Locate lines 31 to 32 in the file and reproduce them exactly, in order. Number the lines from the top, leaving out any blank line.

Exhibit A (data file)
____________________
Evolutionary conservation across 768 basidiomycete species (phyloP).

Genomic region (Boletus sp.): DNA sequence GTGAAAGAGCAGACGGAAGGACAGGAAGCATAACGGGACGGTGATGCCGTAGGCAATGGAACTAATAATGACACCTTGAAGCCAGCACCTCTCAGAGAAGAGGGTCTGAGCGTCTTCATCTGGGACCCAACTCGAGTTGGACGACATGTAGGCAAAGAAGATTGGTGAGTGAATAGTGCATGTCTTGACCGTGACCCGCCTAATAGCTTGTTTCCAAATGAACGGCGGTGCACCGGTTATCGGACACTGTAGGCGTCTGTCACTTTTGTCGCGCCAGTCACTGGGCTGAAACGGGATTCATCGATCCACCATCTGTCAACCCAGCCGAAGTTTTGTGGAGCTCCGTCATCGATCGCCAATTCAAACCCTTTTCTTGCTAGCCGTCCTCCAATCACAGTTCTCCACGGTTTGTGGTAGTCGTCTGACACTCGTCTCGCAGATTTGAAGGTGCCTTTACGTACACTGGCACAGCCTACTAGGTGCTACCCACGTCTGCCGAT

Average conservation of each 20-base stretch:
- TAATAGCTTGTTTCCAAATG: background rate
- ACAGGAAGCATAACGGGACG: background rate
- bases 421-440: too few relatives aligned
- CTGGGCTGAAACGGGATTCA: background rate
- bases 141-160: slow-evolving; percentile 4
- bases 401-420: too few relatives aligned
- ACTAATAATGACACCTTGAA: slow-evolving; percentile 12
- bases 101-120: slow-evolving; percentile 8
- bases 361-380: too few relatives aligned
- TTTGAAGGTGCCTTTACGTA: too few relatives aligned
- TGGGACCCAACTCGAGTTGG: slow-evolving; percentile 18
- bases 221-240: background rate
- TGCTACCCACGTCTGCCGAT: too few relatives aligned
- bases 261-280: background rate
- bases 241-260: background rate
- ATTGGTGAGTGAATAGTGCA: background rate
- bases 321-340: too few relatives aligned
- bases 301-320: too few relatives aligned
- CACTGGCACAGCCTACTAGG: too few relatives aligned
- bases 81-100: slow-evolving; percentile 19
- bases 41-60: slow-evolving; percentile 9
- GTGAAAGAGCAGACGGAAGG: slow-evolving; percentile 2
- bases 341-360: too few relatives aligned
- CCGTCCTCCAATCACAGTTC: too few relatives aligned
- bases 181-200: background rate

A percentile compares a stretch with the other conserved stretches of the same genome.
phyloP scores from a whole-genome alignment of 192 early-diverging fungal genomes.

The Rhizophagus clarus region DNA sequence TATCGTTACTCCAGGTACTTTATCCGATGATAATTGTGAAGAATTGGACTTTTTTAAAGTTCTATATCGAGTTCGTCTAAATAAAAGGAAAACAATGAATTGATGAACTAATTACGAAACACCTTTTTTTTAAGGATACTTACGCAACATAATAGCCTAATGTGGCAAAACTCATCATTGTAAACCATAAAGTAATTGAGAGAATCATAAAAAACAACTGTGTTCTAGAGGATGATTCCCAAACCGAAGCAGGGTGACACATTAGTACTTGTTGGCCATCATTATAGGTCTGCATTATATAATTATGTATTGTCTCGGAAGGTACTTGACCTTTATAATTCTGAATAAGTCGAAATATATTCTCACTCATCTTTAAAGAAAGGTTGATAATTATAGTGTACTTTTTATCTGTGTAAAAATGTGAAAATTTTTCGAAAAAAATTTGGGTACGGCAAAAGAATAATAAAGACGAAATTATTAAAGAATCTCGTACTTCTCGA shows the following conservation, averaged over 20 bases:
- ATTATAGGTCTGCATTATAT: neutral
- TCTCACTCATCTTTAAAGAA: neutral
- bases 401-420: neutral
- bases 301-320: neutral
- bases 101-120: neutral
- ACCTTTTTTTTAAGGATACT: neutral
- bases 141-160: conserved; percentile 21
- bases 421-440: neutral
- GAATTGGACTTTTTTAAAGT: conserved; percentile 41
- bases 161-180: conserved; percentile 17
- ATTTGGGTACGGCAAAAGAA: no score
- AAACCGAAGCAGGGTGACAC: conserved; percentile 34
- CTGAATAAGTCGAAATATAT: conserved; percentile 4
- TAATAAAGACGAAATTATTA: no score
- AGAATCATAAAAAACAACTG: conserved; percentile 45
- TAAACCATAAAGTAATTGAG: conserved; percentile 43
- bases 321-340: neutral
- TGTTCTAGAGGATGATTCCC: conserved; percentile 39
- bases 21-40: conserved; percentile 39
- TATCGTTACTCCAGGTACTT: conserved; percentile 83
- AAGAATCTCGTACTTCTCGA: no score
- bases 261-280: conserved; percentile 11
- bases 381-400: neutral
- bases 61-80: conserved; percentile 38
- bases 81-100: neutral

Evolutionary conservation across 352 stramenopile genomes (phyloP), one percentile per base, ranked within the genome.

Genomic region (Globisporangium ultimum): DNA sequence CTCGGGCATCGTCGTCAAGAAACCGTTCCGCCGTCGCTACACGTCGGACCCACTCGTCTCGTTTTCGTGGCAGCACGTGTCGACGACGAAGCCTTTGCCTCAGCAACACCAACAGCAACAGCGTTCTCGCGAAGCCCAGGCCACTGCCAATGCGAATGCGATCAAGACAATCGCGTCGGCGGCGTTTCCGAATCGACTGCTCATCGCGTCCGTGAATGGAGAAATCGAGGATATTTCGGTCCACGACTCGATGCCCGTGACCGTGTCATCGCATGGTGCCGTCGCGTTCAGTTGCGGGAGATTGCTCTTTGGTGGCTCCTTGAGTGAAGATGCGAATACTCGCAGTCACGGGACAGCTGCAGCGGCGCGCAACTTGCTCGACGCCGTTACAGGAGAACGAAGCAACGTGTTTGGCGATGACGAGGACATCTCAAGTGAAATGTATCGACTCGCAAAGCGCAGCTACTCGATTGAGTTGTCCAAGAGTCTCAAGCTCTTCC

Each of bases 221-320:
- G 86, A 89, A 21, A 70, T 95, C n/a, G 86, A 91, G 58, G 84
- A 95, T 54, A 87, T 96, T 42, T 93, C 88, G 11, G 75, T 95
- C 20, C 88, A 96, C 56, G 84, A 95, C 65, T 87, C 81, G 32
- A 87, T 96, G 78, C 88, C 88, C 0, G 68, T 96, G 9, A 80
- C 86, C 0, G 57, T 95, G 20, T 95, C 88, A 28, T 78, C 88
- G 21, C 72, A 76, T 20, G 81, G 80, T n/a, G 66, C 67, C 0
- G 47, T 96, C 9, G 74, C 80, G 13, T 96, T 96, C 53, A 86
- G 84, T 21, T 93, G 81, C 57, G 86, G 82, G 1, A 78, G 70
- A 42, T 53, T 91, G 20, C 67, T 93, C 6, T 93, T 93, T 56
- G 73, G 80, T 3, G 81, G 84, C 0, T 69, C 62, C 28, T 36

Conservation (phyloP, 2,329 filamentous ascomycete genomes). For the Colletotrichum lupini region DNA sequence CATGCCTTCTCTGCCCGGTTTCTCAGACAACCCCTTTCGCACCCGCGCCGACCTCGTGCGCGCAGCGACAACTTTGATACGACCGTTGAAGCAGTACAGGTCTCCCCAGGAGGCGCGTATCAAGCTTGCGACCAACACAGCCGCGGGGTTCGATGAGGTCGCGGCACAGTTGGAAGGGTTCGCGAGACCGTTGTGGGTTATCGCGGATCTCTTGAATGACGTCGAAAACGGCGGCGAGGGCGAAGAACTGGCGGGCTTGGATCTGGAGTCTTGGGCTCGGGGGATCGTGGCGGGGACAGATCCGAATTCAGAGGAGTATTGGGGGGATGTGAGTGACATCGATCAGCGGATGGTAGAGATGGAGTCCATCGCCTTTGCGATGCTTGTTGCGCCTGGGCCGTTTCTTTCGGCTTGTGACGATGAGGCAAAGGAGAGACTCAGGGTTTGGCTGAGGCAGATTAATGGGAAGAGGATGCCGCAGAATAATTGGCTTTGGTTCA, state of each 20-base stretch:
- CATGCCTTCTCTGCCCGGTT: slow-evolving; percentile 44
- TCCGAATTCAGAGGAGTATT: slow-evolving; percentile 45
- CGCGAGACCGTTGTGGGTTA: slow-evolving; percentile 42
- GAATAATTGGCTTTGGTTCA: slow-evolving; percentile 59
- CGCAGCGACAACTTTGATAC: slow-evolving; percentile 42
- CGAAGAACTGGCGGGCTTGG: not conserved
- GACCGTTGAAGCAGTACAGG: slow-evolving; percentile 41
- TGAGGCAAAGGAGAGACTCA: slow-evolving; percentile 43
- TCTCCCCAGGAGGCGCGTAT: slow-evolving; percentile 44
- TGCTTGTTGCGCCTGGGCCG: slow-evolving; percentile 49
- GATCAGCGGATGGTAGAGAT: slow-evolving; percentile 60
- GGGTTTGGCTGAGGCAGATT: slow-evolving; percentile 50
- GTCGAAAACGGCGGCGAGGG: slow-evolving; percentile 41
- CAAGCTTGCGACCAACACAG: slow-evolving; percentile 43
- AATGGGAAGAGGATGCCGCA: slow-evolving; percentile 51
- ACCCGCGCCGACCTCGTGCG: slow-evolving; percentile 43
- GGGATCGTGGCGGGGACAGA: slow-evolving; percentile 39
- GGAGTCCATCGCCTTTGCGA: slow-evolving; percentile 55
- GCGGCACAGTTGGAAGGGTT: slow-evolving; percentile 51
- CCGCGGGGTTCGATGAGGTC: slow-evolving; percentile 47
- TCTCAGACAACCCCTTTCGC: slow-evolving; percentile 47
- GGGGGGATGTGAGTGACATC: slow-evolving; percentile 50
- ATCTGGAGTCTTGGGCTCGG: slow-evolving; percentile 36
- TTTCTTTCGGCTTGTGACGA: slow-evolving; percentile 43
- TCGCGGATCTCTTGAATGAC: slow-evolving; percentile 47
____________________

The Rhizophagus clarus region DNA sequence TATCGTTACTCCAGGTACTTTATCCGATGATAATTGTGAAGAATTGGACTTTTTTAAAGTTCTATATCGAGTTCGTCTAAATAAAAGGAAAACAATGAATTGATGAACTAATTACGAAACACCTTTTTTTTAAGGATACTTACGCAACATAATAGCCTAATGTGGCAAAACTCATCATTGTAAACCATAAAGTAATTGAGAGAATCATAAAAAACAACTGTGTTCTAGAGGATGATTCCCAAACCGAAGCAGGGTGACACATTAGTACTTGTTGGCCATCATTATAGGTCTGCATTATATAATTATGTATTGTCTCGGAAGGTACTTGACCTTTATAATTCTGAATAAGTCGAAATATATTCTCACTCATCTTTAAAGAAAGGTTGATAATTATAGTGTACTTTTTATCTGTGTAAAAATGTGAAAATTTTTCGAAAAAAATTTGGGTACGGCAAAAGAATAATAAAGACGAAATTATTAAAGAATCTCGTACTTCTCGA shows the following conservation, averaged over 20 bases:
- ATTATAGGTCTGCATTATAT: neutral